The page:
A Palestinian citizen of Israel, Sayed Kashua is an award-winning writer, newspaper columnist and creator/showrunner of the hit Israeli TV series “Arab Labor” and “The Writer.” His work is known for testing the limits of a Palestinian-Israeli’s freedom of expression and displays a deep understanding of divided lives along with dark, ironic humor. His novel “Let It Be Morning” inspired Israeli helmer Eran Kolirin’s new film in Cannes’ Un Certain Regard.
Were you involved with the production of “Let It Be Morning?”
No. I just wrote a novel and they bought the rights for a movie. I watched an early cut of the movie and loved his [Kolirin’s] interpretation, though very different from the book. But he is a sensitive, great director.
You left in Israel in 2014. Where are you now and what are you working on?
I am in my third year at Washington University in St. Louis, working on a Ph.D. in comparative literature. And I am writing 20 episodes of a drama for Israeli educational TV. It’s very challenging, especially after the latest war in Gaza. It is about the bilingual school in Jerusalem. It’s about trying in a very frustrating way to find a common language. It’s 50% Hebrew and 50% Arabic. It’s supposed to shoot in November.
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Do you also have American projects?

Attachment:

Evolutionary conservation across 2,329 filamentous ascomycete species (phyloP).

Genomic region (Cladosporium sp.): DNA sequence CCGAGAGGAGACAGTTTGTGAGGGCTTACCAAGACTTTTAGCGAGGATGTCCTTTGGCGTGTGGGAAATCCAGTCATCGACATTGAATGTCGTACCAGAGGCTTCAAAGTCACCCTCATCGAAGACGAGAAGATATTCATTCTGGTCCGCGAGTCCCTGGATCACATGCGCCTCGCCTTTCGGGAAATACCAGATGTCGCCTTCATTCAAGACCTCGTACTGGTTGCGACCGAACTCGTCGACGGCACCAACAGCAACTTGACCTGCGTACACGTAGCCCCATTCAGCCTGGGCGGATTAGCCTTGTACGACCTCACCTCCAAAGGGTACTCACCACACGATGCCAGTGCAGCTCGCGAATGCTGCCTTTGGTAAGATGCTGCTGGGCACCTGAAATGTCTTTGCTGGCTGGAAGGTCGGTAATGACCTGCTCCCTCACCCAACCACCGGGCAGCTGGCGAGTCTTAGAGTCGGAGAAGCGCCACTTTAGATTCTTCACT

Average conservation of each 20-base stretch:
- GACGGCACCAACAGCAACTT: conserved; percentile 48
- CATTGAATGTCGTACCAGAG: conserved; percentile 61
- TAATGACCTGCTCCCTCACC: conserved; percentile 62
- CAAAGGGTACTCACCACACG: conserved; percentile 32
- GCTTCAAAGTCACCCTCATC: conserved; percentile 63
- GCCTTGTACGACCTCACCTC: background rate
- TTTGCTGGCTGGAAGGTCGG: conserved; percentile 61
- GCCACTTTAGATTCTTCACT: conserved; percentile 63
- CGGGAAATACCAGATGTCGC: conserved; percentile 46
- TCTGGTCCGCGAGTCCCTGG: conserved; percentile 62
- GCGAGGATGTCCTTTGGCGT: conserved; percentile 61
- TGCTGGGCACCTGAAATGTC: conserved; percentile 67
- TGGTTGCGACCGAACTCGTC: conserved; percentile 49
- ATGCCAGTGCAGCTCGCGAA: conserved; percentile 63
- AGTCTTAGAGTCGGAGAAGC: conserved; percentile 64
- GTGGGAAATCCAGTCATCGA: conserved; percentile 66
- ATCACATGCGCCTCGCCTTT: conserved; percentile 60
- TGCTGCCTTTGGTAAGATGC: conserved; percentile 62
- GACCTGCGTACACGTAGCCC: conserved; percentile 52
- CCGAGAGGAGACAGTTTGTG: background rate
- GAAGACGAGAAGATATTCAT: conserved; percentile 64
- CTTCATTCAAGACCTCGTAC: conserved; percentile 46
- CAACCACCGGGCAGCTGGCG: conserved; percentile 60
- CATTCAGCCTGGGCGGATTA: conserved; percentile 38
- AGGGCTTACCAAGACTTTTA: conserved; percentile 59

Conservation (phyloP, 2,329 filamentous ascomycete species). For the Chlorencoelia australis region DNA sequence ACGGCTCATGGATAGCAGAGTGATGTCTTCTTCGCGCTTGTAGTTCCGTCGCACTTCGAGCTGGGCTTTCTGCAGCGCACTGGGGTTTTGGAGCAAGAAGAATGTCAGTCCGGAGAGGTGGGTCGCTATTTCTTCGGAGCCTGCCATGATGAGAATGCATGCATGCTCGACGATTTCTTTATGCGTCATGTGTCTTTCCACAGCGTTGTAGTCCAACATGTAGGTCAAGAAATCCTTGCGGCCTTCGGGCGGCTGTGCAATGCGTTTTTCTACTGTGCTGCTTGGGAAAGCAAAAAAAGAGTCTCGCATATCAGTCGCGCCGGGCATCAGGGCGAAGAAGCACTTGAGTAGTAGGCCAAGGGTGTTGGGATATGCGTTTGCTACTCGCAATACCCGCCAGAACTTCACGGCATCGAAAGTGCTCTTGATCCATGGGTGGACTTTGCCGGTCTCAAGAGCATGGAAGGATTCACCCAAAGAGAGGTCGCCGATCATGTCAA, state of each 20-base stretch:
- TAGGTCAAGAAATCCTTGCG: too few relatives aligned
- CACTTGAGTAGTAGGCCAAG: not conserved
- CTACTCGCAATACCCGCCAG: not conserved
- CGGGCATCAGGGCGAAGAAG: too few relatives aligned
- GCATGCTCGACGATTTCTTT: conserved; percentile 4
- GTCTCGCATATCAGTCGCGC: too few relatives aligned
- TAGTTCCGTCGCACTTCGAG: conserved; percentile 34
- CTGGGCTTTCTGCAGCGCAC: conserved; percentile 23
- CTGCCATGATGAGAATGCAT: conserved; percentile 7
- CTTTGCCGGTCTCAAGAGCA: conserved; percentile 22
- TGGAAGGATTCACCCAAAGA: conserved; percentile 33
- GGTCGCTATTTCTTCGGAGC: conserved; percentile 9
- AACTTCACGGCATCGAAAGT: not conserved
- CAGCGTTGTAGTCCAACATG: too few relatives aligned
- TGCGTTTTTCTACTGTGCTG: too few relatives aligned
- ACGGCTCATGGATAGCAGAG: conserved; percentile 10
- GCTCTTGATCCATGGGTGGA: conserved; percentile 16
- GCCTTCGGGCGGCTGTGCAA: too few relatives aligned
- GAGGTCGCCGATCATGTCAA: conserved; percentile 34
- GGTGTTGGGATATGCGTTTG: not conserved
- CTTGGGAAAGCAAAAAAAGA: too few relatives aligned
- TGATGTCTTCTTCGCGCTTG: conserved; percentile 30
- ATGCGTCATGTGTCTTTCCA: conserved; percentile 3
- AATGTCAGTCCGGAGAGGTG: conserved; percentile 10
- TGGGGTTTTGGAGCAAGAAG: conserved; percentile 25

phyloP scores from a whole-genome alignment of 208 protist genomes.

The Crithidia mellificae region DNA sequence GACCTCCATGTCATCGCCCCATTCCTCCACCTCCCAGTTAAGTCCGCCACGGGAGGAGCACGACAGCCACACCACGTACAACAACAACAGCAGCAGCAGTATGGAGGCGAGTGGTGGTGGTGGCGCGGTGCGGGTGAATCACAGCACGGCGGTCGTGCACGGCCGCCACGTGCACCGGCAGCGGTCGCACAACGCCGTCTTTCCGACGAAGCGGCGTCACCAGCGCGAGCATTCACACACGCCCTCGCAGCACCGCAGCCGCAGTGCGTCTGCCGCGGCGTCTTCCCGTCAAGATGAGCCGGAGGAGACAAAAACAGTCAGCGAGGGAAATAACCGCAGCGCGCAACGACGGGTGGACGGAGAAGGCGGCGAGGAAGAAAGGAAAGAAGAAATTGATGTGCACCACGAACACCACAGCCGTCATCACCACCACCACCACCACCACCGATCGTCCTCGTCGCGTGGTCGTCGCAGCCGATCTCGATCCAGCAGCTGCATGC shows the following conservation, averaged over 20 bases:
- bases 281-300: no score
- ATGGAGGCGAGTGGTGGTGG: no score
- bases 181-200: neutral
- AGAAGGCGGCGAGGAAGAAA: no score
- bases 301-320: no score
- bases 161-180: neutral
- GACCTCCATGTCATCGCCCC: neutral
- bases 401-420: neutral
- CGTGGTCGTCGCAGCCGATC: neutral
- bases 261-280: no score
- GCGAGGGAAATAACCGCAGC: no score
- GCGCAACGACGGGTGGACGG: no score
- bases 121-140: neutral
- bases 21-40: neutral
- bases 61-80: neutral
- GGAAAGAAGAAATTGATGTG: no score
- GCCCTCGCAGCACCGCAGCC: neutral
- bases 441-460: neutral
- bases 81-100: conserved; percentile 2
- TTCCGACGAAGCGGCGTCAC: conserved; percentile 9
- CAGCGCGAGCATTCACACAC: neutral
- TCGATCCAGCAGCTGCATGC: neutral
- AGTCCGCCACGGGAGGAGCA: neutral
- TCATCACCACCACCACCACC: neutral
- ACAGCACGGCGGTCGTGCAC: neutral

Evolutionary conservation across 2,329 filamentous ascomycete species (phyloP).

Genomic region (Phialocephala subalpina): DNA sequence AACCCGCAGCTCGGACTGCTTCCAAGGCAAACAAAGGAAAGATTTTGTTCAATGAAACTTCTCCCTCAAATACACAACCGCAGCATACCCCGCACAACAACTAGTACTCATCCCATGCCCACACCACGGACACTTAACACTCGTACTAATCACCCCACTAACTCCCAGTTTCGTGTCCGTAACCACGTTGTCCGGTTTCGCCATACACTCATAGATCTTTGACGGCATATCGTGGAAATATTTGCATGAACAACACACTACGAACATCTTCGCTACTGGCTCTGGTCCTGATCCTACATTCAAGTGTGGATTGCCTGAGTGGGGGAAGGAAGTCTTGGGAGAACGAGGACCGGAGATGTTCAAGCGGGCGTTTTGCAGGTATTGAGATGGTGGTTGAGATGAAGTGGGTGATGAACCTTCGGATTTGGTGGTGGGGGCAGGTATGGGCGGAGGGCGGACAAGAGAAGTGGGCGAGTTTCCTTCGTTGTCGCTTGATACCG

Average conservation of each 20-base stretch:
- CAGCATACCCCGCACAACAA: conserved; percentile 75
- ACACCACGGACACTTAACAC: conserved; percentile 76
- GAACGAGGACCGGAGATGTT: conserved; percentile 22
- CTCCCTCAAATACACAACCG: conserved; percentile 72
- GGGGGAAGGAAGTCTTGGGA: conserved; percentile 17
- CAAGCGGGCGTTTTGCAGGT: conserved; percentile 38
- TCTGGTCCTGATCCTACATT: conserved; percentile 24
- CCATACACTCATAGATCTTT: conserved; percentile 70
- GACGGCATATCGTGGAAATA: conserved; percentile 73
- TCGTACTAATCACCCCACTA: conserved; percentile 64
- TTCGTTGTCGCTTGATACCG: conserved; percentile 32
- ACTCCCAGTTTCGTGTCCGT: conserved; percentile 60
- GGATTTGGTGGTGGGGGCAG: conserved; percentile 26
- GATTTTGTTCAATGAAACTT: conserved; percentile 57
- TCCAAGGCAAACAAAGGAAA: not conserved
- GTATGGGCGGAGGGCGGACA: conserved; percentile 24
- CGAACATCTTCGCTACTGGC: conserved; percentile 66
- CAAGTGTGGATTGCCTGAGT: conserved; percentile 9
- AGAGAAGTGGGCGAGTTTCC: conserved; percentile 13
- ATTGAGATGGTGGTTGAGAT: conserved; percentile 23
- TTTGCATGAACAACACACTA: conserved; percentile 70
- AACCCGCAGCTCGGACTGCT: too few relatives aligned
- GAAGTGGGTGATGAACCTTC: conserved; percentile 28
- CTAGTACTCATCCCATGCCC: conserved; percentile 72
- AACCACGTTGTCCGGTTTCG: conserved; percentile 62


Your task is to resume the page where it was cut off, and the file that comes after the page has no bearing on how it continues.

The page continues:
I am working on an idea that I first pitched to Sony Pictures TV and co-writing the pilot with Howard Gordon [“Homeland” showrunner]. We just finished the first draft. Generally speaking, it’s about a Palestinian Muslim college professor in the Midwest. As you can see, I always write about myself.
Also, I was very happy to receive an email from David Simon [“The Wire” showrunner] in 2018 about a new project for HBO. I replied, “Dear David, Yes. Sayed.” It’s based on a true story. I co-wrote the pilot. I was a writer for hire, different from the Sony project where I came and pitched the story.
I wrote in English. [Microsoft] Word doesn’t always agree that it’s English. But I’m doing my best to make it English. Wonderful people check my English mistakes. I feel almost good enough to write scripts. Only scripts, not literature — scripts and academic work. It’s still English with an accent, but that’s OK. Nowadays just being busy with school and TV doesn’t even leave me time to write short stories.
Where are you in your studies?
I just finished my first comprehensive exam. I was supposed to take the second comprehensive sometime in the summer. The department chair wrote, “You didn’t get back to us about a timetable for your exam.” I wrote back, “A movie based on my novel is selected for Cannes.” She replied, “That’s wonderful news. What about the next exam?” The general topic of my dissertation is going to be post-Oslo Accords Palestinian literature.
Will you remain in the U.S.?
I really don’t know. It’s not only my decision. I think my wife is much happier here. When we moved she finished her Ph.D. in social work at the University of Illinois in Champaign-Urbana. Her research was about motherhood and trauma among war refugees. She worked with Syrian refugees in Jordan. Now, she works at Washington University doing research about refugees and immigrants. The kids are happy here. We speak Arabic at home. Hebrew was completely forgotten by my perfectly bilingual kids. The little one, he was 3 when we came over, thinks he’s American. He even thinks he’s white. We didn’t tell him yet that he’s Muslim. I always make this joke that we are waiting for his bar mitzvah to tell him.
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